Who is Eligible for an Offer in Compromise?

Brian Whitman: That’s Jim Felton from Greenberg & Bass, and Peter Stephan here from the Tax Resolution Institute. I’m going to ask what I think is a dumb question. So I’m just going to say that so you don’t think I’m dumb. I’m just going to tell you, I think I’m going to ask a dumb question. Everybody is not eligible for an offer in compromise, correct?

Jim Felton: That’s correct.

Brian: Okay, so that’s not a dumb question is it?

Jim: No, not at all. Not at all.

Brian: Okay.

Jim: In fact, we discourage people that have been told that they can submit an offer in compromise if we look at their situation and it doesn’t look like the IRS is going to accept an offer because it takes over a year to get an offer through the IRS.

Brian: What is a component in that scenario that would exclude the taxpayer from submitting or having an offer in compromise accepted by the IRS? What might be going on where the IRS says, “No. You don’t qualify?”

Jim: They might have too much in assets. Maybe they’re not liquid assets. So for example someone who has a house worth $500,000 and a $250,000 mortgage with a $75,000 tax liability, they have too much in assets. The IRS wants them to exhaust all their assets before they’ll accept an offer in compromise. Or too much in income. The IRS wants that multiple, as we discussed before, of disposable income.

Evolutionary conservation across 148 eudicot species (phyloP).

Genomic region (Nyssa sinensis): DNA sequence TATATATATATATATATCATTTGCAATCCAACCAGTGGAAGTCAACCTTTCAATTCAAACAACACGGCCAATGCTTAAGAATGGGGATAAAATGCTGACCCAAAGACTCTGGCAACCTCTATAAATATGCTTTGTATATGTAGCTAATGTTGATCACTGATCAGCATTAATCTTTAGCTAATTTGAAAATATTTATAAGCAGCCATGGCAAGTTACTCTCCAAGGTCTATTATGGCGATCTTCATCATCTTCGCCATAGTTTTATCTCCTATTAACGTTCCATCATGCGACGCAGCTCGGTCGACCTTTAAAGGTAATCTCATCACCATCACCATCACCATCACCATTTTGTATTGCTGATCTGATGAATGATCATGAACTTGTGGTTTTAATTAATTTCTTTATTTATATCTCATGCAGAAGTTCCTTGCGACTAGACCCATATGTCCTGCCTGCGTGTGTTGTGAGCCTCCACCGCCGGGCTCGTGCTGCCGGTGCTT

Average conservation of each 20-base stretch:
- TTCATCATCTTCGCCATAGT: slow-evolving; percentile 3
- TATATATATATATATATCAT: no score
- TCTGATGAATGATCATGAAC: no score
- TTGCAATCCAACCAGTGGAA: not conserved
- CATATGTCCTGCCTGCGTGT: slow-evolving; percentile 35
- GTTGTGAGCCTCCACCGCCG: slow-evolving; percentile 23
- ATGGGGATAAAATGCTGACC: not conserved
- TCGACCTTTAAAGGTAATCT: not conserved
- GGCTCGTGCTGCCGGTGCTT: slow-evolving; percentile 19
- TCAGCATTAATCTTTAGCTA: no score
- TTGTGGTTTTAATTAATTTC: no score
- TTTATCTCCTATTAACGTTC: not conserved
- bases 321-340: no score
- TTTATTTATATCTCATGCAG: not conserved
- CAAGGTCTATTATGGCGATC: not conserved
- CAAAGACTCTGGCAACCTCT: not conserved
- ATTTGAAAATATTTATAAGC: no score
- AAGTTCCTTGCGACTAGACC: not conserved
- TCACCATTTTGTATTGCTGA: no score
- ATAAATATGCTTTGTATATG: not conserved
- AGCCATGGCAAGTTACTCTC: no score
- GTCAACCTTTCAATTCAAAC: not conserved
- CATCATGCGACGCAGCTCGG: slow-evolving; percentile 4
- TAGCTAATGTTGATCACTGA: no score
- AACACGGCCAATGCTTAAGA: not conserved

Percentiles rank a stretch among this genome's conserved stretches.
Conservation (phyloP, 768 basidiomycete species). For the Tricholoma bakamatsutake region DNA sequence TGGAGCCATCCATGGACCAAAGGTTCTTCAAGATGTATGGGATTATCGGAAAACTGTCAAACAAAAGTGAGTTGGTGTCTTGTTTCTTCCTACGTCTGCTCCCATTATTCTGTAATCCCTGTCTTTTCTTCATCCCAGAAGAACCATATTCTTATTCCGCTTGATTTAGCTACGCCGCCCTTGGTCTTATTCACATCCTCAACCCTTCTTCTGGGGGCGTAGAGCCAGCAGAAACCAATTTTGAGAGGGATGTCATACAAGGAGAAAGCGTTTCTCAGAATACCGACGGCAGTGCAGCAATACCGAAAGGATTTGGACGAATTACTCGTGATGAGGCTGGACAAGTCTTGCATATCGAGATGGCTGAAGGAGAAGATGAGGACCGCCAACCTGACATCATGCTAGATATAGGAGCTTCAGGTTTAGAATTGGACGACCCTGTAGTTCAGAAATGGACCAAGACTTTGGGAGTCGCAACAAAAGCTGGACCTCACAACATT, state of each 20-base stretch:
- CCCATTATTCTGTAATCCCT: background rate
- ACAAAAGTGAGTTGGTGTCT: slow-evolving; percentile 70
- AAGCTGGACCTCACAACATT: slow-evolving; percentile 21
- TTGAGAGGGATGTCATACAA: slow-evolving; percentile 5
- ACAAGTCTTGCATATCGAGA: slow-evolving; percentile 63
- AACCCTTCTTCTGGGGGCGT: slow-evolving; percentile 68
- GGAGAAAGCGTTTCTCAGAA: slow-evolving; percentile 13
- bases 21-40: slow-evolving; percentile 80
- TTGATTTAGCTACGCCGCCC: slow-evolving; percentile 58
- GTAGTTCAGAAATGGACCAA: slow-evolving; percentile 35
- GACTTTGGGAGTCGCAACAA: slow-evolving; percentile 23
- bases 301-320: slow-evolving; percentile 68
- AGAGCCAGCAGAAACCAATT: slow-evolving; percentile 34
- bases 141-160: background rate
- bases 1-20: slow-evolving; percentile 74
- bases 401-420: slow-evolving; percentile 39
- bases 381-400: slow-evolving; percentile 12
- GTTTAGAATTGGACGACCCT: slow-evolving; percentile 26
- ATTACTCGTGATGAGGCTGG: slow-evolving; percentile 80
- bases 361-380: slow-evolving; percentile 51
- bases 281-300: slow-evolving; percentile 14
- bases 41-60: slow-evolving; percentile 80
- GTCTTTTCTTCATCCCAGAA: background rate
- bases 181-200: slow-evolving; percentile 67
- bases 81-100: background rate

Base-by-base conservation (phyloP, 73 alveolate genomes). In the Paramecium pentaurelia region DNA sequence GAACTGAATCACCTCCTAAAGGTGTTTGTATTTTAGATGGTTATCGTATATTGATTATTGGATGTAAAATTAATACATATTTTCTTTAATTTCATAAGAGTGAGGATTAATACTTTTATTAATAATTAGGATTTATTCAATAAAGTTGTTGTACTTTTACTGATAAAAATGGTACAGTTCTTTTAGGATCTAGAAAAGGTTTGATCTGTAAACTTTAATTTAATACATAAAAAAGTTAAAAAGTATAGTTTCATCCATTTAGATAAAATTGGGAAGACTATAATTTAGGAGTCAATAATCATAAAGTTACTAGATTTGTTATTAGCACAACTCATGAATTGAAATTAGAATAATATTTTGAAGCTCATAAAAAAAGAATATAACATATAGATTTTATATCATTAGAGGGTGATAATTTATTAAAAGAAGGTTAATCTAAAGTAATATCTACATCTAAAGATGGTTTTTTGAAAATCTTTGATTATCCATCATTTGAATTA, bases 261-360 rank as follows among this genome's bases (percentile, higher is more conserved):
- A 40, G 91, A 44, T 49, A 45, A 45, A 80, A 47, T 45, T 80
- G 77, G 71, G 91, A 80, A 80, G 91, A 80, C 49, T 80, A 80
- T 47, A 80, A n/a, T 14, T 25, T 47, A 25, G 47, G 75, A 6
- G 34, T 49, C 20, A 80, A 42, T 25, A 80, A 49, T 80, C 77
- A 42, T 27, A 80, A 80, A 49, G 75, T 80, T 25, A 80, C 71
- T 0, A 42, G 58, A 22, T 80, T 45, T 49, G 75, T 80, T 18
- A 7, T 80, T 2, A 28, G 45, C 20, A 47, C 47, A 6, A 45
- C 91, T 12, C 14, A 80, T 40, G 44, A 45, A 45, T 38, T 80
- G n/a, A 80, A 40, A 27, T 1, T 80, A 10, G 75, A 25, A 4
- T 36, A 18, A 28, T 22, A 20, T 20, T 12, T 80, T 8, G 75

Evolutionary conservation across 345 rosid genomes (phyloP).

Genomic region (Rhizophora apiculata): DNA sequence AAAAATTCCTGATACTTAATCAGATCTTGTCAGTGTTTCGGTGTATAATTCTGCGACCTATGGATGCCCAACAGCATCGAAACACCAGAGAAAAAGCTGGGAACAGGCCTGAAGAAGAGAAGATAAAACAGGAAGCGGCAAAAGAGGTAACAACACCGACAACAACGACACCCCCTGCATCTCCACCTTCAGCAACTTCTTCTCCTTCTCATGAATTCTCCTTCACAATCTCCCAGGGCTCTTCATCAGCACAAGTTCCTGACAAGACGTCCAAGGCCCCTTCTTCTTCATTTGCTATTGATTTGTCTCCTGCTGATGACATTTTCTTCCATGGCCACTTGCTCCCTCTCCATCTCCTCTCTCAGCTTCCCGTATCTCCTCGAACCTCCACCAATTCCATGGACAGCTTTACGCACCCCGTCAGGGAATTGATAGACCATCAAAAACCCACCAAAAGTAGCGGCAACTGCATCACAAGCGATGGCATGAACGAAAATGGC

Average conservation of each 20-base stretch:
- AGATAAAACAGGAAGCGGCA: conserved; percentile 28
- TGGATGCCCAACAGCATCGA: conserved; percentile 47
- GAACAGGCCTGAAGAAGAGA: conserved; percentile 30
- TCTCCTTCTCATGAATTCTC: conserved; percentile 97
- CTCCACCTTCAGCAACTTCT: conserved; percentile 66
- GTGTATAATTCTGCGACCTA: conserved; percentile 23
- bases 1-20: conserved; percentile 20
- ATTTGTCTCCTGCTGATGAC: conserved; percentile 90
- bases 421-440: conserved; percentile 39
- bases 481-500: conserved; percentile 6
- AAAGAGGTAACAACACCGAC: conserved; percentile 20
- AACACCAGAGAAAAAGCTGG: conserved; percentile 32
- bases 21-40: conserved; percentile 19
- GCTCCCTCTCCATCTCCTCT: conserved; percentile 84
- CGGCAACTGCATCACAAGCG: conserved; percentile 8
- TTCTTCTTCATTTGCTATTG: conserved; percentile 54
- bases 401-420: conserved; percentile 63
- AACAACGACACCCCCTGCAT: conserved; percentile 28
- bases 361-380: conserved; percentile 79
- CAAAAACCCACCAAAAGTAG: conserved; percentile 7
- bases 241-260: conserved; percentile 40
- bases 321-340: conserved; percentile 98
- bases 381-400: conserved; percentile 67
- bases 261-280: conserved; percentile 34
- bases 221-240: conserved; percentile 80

So, depending on how much money you make and what you own, it will help us determine whether the offer is going to be accepted before we even submit it. There are many other ways out of tax problems. We don’t need to submit an offer to solve your tax problems.

Brian: You are listening to the Tax Show here on The Answer. I’m Brian Whitman from the Morning Answer with Peter Stephan from the Tax Resolution Institute, going to give you in a moment a website. Going to give it to you a couple of times, so get your pen ready and a phone number to call. Jim Felton is here from Greenberg & Bass as well. We’re here every Sunday afternoon at this time. We’re your Tax Tag Team, your tax crusaders, here to help you out if you have unresolved tax issues.
So what are we talking about? We’re talking about letters. Maybe you get a letter, you have a wage garnishment. Maybe you have a bank levy. I got a letter from the California Franchise Tax Board, scared me to death. So I called Peter Stephan. The number is 818-658-7590. Give them a call on Monday morning. You do a great consultation. There’s no pressure, no fee involved for that. You figure out where the person is in terms of their tax problem and what steps might have to be taken to resolve that.
Go to the website. There is a ton of information on the website. TaxResolutionInstitute.com. TaxResolutionInstitute.com is the website. Bounce around that website and then give them a call, 818-658-7590. Let’s talk about payroll taxes. It’s a theme that comes up week after week after week here on the show because there are a lot of small/medium-sized business owners who listen to The Answer. We hear from them all the time in the morning when we do The Morning Answer.